Appeal from Superior Court of King County. Docket No: 93-3-01635-6. Date filed: 06/22/94. Judge signing: Hon. James W. Bates JR.
PER CURIAM -- Rexford Lawrence, representing himself, appeals a decree of dissolution, assigning error, among other things, to the decree's child support and maintenance provisions. Rexford, a self-employed attorney, contends that the court abused its discretion when it calculated his gross income by looking only at his last six months of receivables. He also appeals the court's post-dissolution order holding him in contempt for failing to comply with the support and maintenance orders. His former spouse, Carole Lawrence, has advised the court that she cannot afford counsel and has not filed a response.
The court did not abuse its discretion in calculating Rexford's gross income. But the record does show that the court miscalculated his net income because it failed to deduct his normal business expenses from his gross income as allowed by statute. Accordingly, we accelerate review under RAP 18.19, reverse the child support and maintenance provisions of the dissolution decree and remand. We reject Rexford's remaining arguments as meritless.
After seventeen years of marriage, Rexford and Carole Lawrence were granted a decree of dissolution in June of 1994 following a three-day trial. At the time of separation, Rexford was a 58-year-old attorney with twenty years of legal experience who practiced out of the family's Woodinville home. Carole was a 53-year-old registered nurse who stopped working in 1982 to care for the couple's two children, born in 1979 and 1984. Both were represented by counsel at trial.
For purposes of child support, Rexford claimed that his net income was $24,938 a year, after averaging his gross earnings (minus his business expenses) from 1990 to 1993. The couple's joint tax returns showed that Rexford grossed $17,888.60 in 1990, $37,684.97 in 1991, $27,861.74 in 1992 and $41,224.68 in 1993.
Carole claimed that Rexford's net income was $4,748 per month, based on his last six months of receivables totaling $28,489. In response, Rexford argued that the fees received during those six months were atypically high and thus not representative of his earnings history.
The court rejected Rexford's income statement and adopted Carole's child support schedule worksheet listing Rexford's monthly gross income as $4,748. His net income was stated as $3,205.48 after deduction of taxes.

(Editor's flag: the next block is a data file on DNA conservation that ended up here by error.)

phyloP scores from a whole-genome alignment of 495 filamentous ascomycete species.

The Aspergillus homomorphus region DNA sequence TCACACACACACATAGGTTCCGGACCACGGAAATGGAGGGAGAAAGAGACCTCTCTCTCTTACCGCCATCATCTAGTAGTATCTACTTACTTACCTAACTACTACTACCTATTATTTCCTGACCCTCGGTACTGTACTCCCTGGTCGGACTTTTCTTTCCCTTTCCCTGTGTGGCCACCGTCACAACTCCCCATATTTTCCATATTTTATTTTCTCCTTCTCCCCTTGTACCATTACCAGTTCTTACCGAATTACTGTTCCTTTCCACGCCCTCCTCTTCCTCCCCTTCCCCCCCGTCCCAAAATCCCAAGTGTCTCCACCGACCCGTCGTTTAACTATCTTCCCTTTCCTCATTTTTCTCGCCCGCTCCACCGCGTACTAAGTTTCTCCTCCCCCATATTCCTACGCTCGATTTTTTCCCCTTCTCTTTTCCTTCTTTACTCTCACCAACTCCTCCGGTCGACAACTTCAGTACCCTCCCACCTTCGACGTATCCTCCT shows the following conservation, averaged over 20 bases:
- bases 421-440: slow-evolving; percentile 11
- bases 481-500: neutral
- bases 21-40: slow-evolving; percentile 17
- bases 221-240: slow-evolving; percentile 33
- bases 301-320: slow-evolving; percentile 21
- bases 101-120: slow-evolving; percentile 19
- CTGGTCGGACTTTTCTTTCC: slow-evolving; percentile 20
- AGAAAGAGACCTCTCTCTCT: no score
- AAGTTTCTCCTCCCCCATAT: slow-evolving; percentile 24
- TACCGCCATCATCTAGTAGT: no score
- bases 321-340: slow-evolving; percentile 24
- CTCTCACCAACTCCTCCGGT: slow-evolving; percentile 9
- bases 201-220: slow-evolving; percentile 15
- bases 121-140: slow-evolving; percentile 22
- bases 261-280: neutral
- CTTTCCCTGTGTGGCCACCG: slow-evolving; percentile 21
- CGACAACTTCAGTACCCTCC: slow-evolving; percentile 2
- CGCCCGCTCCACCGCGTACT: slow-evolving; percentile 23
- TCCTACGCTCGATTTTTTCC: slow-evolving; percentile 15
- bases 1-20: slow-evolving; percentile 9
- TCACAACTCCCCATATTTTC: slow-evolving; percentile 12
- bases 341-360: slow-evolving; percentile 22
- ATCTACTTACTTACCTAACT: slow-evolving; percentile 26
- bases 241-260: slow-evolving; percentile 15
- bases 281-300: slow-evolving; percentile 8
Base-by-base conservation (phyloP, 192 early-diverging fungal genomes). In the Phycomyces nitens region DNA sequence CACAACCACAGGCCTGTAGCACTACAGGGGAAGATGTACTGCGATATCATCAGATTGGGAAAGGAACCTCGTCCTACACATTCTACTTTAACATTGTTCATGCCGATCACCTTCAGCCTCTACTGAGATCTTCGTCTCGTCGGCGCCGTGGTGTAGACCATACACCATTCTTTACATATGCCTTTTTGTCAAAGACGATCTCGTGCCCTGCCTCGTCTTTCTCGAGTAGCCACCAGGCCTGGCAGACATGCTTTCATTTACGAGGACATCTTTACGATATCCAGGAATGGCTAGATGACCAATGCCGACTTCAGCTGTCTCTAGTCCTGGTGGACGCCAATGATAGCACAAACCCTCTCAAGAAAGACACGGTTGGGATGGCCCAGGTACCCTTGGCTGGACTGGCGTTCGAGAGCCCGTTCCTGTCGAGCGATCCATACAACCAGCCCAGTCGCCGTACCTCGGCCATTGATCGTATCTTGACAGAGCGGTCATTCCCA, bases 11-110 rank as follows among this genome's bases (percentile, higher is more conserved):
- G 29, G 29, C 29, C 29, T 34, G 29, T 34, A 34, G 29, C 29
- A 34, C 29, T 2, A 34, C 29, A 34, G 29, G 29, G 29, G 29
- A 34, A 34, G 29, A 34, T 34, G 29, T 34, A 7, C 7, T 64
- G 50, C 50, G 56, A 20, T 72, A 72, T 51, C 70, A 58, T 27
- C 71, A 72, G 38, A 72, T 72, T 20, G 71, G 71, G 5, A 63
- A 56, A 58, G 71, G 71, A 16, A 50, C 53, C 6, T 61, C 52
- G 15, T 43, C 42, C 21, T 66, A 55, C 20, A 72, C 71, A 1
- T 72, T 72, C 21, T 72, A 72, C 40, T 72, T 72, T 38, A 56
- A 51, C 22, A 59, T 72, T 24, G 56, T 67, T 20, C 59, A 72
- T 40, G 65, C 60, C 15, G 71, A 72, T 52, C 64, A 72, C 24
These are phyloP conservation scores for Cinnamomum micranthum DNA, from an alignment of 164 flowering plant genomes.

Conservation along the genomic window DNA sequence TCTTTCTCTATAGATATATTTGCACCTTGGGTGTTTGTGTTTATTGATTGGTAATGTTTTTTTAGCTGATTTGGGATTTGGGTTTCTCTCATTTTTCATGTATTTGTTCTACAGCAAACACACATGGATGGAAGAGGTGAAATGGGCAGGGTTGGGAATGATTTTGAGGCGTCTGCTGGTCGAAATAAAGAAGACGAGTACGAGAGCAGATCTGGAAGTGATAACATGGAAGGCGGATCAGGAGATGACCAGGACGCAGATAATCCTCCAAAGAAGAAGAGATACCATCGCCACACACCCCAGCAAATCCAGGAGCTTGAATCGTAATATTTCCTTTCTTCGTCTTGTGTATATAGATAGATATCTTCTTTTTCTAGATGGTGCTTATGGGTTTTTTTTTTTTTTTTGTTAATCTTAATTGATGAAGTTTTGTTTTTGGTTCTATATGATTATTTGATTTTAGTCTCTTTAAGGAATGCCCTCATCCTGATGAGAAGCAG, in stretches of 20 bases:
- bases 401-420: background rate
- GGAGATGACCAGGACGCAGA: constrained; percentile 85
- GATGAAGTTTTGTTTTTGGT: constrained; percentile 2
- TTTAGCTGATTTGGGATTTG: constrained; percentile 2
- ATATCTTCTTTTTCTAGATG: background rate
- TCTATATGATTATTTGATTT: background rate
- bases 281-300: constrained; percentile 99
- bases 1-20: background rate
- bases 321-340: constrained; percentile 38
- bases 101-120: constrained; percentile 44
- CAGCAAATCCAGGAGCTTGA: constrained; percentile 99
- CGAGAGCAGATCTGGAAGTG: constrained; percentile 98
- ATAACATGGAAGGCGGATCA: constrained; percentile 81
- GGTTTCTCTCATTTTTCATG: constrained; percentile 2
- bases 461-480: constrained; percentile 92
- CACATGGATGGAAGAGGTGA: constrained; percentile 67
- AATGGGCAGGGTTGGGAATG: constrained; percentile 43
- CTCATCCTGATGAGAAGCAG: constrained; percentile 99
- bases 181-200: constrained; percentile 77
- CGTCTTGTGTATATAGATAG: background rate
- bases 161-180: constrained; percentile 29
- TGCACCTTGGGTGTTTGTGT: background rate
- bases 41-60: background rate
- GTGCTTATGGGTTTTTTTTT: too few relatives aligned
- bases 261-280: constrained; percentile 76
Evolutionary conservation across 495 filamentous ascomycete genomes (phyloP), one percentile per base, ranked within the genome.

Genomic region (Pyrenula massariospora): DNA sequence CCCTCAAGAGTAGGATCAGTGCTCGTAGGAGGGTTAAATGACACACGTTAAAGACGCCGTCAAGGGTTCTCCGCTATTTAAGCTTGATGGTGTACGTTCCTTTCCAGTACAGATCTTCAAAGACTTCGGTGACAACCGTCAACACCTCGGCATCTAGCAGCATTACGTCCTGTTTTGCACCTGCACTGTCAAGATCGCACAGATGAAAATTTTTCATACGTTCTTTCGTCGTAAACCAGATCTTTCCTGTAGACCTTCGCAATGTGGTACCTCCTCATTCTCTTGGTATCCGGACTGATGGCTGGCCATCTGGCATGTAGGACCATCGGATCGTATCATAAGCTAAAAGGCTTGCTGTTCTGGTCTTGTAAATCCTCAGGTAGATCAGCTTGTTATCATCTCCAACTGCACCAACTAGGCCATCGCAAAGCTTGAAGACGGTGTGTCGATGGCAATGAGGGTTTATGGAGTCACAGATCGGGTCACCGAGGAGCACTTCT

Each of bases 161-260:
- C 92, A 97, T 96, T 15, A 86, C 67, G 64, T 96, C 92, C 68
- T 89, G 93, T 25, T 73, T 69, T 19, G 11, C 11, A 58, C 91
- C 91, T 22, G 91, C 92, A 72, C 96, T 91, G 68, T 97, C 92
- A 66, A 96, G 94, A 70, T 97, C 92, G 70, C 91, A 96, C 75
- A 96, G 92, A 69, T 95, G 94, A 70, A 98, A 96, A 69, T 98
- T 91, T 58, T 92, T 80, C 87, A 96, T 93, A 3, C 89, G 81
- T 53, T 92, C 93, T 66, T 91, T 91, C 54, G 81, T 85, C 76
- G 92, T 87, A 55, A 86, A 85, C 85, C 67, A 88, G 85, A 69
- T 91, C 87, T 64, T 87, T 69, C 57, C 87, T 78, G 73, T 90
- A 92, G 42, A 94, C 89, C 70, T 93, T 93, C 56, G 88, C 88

Rexford's normal business expenses were not deducted. Rexford's statutory child support obligation was set at $988 per month. After adding health care expenses and crediting him for monthly insurance expenses, he was ordered to pay $938.60 a month. The court also ordered Rexford to pay Carole $2,000 a month in spousal maintenance for 18 months so that she could go back to school and return to nursing.
Rexford moved for reconsideration, claiming, among other things, that the court erred in using his income for the preceding six months to calculate his child support and maintenance obligations because it was $21,386 per annum greater than his four year average. He also argued that the court erred in calculating child support without considering his normal business expenses of $505 a month and that as a result, he was left with no income to cover his own expenses. That motion was denied.
Rexford did not make his maintenance and child support payments. Rejecting Rexford's argument that he did not have the financial ability to pay Carole, the court held him in contempt on September 8, 1994. The court entered judgments against him for back support and maintenance. The court also entered a judgment for Carole's sixty percent share of the community bank account and Rexford's account receivables.
A later September 16, 1994, order reflects that Rexford either paid the judgment or persuaded the trial court to substantially revise the amount required to purge contempt. On December 12, 1994, a court commissioner found that Rexford had "purged himself of contempt for past failures to pay support and maintenance." The commissioner noted in her ruling that "Respondent has repeatedly failed to comply with the trial court orders and has been held in contempt by both the trial court Judge and this court." But to give Rexford "a chance to demonstrate good faith compliance with court orders," the commissioner temporarily reduced his monthly support obligation for three months. He was ordered to pay $500 in maintenance for December along with $982 per month for child support and $1,500 per month in maintenance for January and February 1995.
The last order made part of the record before this court is dated August 15, 1995. That order reflects that Rexford continued to ignore the court's prior directives:
Court has retained jurisdiction and has had numerous hearings on contempt where Mr. Lawrence has dragged his feet on proving information. Court has given him extensive leeway but at last hearing he was ordered to provide information (with counsel present). He failed to do so and failed to pay monies ordered except for $30[.] He has failed to show diligence in complying with support order.
To avoid contempt, Rexford was ordered to pay a minimum of $1,500 a month maintenance and $1,220 in back support. The commissioner further ordered that Rexford appear before the court monthly without further notice. Because Rexford has not provided this court with more of a record, it is unclear whether Rexford is ...